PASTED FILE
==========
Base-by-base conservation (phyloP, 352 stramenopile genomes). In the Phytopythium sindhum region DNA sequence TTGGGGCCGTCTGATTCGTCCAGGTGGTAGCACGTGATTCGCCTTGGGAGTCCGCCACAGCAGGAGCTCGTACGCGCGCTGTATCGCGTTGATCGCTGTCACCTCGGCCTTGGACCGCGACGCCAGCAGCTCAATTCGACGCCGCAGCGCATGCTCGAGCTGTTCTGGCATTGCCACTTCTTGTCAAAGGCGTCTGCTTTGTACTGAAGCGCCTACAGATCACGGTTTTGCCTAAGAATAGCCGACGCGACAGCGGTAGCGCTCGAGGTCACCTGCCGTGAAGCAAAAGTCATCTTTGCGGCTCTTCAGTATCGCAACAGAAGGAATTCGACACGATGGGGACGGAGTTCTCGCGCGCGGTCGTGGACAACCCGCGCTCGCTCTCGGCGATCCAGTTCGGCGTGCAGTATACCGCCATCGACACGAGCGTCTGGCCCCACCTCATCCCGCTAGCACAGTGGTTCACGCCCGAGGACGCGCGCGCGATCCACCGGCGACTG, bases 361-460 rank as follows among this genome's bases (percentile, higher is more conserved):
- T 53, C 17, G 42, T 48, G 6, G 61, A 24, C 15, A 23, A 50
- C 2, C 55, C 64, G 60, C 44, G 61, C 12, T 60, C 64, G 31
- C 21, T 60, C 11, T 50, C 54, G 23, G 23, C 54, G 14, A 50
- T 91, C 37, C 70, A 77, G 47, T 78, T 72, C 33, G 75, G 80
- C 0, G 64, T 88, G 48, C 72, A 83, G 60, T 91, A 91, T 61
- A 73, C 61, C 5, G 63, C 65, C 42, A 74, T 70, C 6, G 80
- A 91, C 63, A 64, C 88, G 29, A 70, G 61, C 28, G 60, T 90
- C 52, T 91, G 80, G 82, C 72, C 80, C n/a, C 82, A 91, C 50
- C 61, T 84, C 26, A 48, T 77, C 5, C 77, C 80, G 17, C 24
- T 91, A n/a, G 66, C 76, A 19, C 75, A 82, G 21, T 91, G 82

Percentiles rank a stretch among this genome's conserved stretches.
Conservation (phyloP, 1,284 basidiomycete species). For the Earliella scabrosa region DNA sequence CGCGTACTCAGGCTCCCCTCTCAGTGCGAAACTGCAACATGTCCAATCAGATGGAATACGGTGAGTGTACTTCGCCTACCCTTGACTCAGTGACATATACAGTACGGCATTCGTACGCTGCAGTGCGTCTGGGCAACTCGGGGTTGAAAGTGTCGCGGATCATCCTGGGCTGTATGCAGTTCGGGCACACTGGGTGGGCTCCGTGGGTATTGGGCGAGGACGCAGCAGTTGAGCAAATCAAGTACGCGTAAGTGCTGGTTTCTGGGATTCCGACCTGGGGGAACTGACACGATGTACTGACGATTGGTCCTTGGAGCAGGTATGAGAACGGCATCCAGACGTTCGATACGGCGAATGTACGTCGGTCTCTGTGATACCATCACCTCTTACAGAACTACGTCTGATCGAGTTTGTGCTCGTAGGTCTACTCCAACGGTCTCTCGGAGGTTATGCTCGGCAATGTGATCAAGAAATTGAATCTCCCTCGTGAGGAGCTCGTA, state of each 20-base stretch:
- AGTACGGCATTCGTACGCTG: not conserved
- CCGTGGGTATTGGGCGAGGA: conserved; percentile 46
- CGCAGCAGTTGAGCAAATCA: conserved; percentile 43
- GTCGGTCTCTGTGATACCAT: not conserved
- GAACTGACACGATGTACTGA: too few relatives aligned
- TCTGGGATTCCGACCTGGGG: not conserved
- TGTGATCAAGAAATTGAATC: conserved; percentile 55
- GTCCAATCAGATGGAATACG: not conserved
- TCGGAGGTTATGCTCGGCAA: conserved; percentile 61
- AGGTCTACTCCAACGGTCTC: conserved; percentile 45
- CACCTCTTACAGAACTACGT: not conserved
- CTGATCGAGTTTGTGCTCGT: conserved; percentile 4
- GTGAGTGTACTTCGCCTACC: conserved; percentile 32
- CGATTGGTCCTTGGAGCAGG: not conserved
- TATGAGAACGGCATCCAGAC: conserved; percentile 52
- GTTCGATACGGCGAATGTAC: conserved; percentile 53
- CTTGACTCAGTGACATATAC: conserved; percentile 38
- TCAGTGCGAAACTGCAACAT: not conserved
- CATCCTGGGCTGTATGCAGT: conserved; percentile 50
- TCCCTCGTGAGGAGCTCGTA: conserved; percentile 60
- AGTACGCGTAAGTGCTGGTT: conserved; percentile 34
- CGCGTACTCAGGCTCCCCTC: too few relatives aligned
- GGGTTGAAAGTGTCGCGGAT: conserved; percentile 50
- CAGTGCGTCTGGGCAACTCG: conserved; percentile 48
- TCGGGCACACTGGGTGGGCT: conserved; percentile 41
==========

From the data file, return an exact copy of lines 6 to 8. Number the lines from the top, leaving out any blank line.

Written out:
- C 0, G 64, T 88, G 48, C 72, A 83, G 60, T 91, A 91, T 61
- A 73, C 61, C 5, G 63, C 65, C 42, A 74, T 70, C 6, G 80
- A 91, C 63, A 64, C 88, G 29, A 70, G 61, C 28, G 60, T 90